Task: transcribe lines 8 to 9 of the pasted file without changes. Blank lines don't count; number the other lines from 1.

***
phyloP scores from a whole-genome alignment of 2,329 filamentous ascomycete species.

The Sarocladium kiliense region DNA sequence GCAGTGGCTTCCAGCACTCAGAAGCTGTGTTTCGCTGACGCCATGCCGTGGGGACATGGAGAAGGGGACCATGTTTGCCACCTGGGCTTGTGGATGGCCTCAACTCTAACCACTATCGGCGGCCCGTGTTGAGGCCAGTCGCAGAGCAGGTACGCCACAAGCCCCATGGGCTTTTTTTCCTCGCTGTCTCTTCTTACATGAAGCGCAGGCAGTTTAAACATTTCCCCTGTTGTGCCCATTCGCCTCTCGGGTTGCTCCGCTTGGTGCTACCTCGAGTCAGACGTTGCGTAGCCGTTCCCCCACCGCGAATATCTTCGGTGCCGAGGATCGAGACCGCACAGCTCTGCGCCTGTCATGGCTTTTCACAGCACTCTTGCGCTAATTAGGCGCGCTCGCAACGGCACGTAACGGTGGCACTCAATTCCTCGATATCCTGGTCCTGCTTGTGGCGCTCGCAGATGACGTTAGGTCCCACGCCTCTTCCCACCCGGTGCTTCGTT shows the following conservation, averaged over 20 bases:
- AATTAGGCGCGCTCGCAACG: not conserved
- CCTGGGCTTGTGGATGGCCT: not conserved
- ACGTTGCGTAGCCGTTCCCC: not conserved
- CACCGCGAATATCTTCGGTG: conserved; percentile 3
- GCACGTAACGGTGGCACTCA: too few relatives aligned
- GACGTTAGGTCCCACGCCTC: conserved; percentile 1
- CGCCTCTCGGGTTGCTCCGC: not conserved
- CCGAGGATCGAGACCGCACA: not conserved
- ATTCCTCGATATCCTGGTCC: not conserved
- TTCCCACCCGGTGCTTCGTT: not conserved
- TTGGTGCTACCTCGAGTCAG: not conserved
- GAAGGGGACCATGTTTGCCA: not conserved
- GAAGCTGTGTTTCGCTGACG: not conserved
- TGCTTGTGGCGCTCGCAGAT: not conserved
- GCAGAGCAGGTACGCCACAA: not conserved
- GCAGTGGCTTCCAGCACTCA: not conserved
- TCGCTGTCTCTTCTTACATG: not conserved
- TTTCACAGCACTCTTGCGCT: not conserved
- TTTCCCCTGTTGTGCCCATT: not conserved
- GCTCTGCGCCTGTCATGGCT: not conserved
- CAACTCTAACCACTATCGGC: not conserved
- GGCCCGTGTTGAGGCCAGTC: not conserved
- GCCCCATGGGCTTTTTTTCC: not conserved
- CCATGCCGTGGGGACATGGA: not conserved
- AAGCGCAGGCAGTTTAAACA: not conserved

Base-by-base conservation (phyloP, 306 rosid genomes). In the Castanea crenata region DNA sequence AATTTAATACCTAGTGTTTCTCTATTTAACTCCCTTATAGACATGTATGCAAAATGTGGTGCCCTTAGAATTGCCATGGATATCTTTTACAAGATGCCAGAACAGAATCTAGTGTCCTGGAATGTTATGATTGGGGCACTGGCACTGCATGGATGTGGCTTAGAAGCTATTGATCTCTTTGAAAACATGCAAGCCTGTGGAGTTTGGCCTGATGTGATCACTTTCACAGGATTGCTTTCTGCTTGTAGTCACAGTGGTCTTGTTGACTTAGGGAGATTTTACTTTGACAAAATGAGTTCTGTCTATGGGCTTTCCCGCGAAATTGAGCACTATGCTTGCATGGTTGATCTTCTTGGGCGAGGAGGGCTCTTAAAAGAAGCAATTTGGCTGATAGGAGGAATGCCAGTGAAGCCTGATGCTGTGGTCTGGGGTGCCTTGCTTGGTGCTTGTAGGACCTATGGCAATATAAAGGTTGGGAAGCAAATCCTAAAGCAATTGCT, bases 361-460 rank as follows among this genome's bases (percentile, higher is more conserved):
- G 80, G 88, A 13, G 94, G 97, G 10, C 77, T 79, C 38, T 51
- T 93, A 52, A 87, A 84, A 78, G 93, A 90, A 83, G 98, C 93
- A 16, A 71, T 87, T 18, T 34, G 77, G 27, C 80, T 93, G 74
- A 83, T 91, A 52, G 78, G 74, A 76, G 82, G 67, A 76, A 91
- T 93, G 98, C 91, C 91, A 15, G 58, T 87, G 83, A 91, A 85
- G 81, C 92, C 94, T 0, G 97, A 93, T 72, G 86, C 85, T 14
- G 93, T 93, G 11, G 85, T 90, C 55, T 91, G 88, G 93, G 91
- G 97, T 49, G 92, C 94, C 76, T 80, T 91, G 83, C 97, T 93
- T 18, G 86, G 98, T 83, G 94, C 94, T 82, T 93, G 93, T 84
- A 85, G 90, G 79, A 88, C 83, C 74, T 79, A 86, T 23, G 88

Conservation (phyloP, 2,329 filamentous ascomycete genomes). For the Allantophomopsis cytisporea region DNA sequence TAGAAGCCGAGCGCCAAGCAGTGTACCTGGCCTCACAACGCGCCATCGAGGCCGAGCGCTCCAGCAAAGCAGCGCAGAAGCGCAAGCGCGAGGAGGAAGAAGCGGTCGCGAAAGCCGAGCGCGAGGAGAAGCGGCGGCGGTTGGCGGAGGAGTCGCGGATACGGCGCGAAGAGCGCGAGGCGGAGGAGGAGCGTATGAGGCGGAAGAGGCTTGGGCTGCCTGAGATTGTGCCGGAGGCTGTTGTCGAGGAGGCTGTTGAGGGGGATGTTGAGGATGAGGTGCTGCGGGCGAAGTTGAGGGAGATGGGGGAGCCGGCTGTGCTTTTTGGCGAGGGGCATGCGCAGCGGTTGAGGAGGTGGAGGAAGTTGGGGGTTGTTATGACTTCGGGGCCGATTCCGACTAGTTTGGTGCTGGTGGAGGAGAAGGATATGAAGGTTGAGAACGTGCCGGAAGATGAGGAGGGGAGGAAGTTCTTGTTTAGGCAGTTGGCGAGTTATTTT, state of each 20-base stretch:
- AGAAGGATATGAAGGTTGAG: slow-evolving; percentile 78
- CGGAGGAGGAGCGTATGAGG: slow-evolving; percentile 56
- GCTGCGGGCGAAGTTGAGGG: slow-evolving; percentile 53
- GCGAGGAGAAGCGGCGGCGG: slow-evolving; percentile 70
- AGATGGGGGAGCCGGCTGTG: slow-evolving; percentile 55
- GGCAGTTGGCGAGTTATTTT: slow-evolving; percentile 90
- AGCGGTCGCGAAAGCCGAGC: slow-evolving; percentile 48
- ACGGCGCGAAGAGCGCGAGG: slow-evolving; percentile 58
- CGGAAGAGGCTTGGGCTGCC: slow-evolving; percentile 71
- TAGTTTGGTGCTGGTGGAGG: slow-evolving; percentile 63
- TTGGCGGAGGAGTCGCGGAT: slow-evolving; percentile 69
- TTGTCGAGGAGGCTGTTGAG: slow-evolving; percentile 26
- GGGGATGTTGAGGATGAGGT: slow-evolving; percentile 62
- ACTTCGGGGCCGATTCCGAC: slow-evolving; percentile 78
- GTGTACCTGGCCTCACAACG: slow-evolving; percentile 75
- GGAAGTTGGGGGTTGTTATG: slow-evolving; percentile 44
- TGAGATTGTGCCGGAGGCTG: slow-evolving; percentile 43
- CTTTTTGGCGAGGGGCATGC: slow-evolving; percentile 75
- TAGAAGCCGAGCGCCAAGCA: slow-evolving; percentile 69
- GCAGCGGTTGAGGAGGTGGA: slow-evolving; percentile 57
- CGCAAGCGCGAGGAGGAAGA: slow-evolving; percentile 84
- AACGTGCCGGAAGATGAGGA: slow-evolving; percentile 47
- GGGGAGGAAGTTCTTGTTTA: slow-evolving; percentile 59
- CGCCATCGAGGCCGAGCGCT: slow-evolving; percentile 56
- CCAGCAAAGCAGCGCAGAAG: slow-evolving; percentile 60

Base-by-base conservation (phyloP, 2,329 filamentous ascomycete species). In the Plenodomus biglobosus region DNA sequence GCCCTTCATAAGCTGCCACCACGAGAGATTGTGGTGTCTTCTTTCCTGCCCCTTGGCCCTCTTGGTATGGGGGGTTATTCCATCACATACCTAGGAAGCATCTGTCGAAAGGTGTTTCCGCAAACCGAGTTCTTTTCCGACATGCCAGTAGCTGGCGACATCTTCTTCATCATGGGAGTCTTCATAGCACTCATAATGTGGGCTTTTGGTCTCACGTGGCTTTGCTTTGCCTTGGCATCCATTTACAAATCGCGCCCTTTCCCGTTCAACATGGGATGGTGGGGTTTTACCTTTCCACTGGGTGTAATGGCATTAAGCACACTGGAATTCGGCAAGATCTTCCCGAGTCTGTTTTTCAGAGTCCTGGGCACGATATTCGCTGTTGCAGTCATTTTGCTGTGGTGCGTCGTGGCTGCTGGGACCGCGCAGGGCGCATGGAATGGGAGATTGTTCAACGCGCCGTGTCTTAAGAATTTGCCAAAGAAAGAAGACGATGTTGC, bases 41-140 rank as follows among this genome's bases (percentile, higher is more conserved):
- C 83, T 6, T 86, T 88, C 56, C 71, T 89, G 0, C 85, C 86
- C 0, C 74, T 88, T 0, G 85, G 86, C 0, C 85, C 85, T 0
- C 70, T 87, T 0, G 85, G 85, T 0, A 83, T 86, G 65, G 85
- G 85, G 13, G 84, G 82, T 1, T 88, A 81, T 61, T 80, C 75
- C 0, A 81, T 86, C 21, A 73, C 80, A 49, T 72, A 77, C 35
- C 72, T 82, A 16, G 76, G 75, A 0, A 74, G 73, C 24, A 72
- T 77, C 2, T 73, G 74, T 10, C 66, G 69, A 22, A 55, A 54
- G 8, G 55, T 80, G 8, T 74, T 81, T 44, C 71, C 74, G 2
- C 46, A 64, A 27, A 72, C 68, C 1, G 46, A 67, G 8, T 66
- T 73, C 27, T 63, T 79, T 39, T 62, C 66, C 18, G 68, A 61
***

- GACGTTAGGTCCCACGCCTC: conserved; percentile 1
- CGCCTCTCGGGTTGCTCCGC: not conserved